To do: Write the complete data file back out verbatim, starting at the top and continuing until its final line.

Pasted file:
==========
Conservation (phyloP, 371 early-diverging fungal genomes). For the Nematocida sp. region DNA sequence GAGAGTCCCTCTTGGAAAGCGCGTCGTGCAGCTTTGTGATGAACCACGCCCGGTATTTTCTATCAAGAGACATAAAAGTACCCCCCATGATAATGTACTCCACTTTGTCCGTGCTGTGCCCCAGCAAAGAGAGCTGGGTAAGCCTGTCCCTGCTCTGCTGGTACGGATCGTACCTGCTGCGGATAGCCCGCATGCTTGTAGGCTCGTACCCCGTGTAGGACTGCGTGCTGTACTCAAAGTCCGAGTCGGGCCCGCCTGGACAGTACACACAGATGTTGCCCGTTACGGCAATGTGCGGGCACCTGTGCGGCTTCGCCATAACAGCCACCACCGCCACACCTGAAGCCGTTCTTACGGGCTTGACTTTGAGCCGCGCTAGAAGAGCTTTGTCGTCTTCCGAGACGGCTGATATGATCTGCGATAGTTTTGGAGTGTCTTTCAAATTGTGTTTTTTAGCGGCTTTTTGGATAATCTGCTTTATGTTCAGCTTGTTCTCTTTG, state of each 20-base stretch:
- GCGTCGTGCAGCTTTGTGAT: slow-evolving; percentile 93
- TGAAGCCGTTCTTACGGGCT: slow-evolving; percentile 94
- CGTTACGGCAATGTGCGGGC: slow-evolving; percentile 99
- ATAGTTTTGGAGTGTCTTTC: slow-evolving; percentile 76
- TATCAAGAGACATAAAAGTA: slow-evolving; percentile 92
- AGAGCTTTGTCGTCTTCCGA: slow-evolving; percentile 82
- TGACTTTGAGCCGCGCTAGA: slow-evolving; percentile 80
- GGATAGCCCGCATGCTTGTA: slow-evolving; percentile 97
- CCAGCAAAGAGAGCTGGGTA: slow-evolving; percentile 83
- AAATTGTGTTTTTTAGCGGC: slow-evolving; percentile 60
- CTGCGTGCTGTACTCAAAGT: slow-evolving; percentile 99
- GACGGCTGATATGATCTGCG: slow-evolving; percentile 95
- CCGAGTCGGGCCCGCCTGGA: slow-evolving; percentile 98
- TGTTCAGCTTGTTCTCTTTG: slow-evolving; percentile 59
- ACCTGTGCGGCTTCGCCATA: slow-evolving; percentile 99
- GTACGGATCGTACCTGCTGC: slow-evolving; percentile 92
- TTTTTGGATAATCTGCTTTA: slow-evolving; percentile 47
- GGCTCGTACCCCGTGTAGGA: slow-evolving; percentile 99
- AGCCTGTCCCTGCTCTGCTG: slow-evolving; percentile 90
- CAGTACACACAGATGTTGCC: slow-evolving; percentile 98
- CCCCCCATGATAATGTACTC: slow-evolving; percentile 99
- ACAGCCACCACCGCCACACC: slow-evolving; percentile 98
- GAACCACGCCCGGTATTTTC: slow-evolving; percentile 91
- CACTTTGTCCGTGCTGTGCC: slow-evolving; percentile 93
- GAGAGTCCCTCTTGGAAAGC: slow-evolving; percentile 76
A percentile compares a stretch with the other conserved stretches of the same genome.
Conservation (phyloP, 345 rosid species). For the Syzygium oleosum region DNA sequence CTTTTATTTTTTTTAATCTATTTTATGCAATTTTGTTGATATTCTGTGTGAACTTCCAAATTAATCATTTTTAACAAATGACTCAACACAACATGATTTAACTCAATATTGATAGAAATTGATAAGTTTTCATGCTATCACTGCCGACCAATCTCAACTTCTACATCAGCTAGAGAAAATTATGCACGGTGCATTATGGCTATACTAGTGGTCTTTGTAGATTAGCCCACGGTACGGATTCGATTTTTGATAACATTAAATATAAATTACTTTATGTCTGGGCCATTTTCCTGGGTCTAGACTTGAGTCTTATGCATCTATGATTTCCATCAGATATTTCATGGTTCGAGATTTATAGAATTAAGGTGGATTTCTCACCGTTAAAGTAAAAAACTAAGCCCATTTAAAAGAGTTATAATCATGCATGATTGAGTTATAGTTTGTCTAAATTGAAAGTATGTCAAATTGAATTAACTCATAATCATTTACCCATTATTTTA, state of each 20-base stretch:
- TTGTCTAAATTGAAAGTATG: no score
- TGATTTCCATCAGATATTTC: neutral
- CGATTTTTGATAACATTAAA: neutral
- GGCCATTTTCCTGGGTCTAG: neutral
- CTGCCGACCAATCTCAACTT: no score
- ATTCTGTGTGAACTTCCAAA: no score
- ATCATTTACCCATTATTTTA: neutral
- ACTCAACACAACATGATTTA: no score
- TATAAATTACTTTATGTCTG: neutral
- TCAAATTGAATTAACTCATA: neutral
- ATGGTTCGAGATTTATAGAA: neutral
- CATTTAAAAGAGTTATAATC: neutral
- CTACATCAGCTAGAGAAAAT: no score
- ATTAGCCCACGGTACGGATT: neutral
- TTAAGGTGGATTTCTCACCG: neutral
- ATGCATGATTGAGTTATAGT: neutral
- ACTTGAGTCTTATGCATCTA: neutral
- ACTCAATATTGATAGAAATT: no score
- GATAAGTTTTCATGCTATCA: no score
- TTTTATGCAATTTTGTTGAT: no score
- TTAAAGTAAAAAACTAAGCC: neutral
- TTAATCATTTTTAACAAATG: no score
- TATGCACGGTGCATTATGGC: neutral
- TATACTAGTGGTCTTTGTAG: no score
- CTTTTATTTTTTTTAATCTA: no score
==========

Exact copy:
Conservation (phyloP, 371 early-diverging fungal genomes). For the Nematocida sp. region DNA sequence GAGAGTCCCTCTTGGAAAGCGCGTCGTGCAGCTTTGTGATGAACCACGCCCGGTATTTTCTATCAAGAGACATAAAAGTACCCCCCATGATAATGTACTCCACTTTGTCCGTGCTGTGCCCCAGCAAAGAGAGCTGGGTAAGCCTGTCCCTGCTCTGCTGGTACGGATCGTACCTGCTGCGGATAGCCCGCATGCTTGTAGGCTCGTACCCCGTGTAGGACTGCGTGCTGTACTCAAAGTCCGAGTCGGGCCCGCCTGGACAGTACACACAGATGTTGCCCGTTACGGCAATGTGCGGGCACCTGTGCGGCTTCGCCATAACAGCCACCACCGCCACACCTGAAGCCGTTCTTACGGGCTTGACTTTGAGCCGCGCTAGAAGAGCTTTGTCGTCTTCCGAGACGGCTGATATGATCTGCGATAGTTTTGGAGTGTCTTTCAAATTGTGTTTTTTAGCGGCTTTTTGGATAATCTGCTTTATGTTCAGCTTGTTCTCTTTG, state of each 20-base stretch:
- GCGTCGTGCAGCTTTGTGAT: slow-evolving; percentile 93
- TGAAGCCGTTCTTACGGGCT: slow-evolving; percentile 94
- CGTTACGGCAATGTGCGGGC: slow-evolving; percentile 99
- ATAGTTTTGGAGTGTCTTTC: slow-evolving; percentile 76
- TATCAAGAGACATAAAAGTA: slow-evolving; percentile 92
- AGAGCTTTGTCGTCTTCCGA: slow-evolving; percentile 82
- TGACTTTGAGCCGCGCTAGA: slow-evolving; percentile 80
- GGATAGCCCGCATGCTTGTA: slow-evolving; percentile 97
- CCAGCAAAGAGAGCTGGGTA: slow-evolving; percentile 83
- AAATTGTGTTTTTTAGCGGC: slow-evolving; percentile 60
- CTGCGTGCTGTACTCAAAGT: slow-evolving; percentile 99
- GACGGCTGATATGATCTGCG: slow-evolving; percentile 95
- CCGAGTCGGGCCCGCCTGGA: slow-evolving; percentile 98
- TGTTCAGCTTGTTCTCTTTG: slow-evolving; percentile 59
- ACCTGTGCGGCTTCGCCATA: slow-evolving; percentile 99
- GTACGGATCGTACCTGCTGC: slow-evolving; percentile 92
- TTTTTGGATAATCTGCTTTA: slow-evolving; percentile 47
- GGCTCGTACCCCGTGTAGGA: slow-evolving; percentile 99
- AGCCTGTCCCTGCTCTGCTG: slow-evolving; percentile 90
- CAGTACACACAGATGTTGCC: slow-evolving; percentile 98
- CCCCCCATGATAATGTACTC: slow-evolving; percentile 99
- ACAGCCACCACCGCCACACC: slow-evolving; percentile 98
- GAACCACGCCCGGTATTTTC: slow-evolving; percentile 91
- CACTTTGTCCGTGCTGTGCC: slow-evolving; percentile 93
- GAGAGTCCCTCTTGGAAAGC: slow-evolving; percentile 76
A percentile compares a stretch with the other conserved stretches of the same genome.
Conservation (phyloP, 345 rosid species). For the Syzygium oleosum region DNA sequence CTTTTATTTTTTTTAATCTATTTTATGCAATTTTGTTGATATTCTGTGTGAACTTCCAAATTAATCATTTTTAACAAATGACTCAACACAACATGATTTAACTCAATATTGATAGAAATTGATAAGTTTTCATGCTATCACTGCCGACCAATCTCAACTTCTACATCAGCTAGAGAAAATTATGCACGGTGCATTATGGCTATACTAGTGGTCTTTGTAGATTAGCCCACGGTACGGATTCGATTTTTGATAACATTAAATATAAATTACTTTATGTCTGGGCCATTTTCCTGGGTCTAGACTTGAGTCTTATGCATCTATGATTTCCATCAGATATTTCATGGTTCGAGATTTATAGAATTAAGGTGGATTTCTCACCGTTAAAGTAAAAAACTAAGCCCATTTAAAAGAGTTATAATCATGCATGATTGAGTTATAGTTTGTCTAAATTGAAAGTATGTCAAATTGAATTAACTCATAATCATTTACCCATTATTTTA, state of each 20-base stretch:
- TTGTCTAAATTGAAAGTATG: no score
- TGATTTCCATCAGATATTTC: neutral
- CGATTTTTGATAACATTAAA: neutral
- GGCCATTTTCCTGGGTCTAG: neutral
- CTGCCGACCAATCTCAACTT: no score
- ATTCTGTGTGAACTTCCAAA: no score
- ATCATTTACCCATTATTTTA: neutral
- ACTCAACACAACATGATTTA: no score
- TATAAATTACTTTATGTCTG: neutral
- TCAAATTGAATTAACTCATA: neutral
- ATGGTTCGAGATTTATAGAA: neutral
- CATTTAAAAGAGTTATAATC: neutral
- CTACATCAGCTAGAGAAAAT: no score
- ATTAGCCCACGGTACGGATT: neutral
- TTAAGGTGGATTTCTCACCG: neutral
- ATGCATGATTGAGTTATAGT: neutral
- ACTTGAGTCTTATGCATCTA: neutral
- ACTCAATATTGATAGAAATT: no score
- GATAAGTTTTCATGCTATCA: no score
- TTTTATGCAATTTTGTTGAT: no score
- TTAAAGTAAAAAACTAAGCC: neutral
- TTAATCATTTTTAACAAATG: no score
- TATGCACGGTGCATTATGGC: neutral
- TATACTAGTGGTCTTTGTAG: no score
- CTTTTATTTTTTTTAATCTA: no score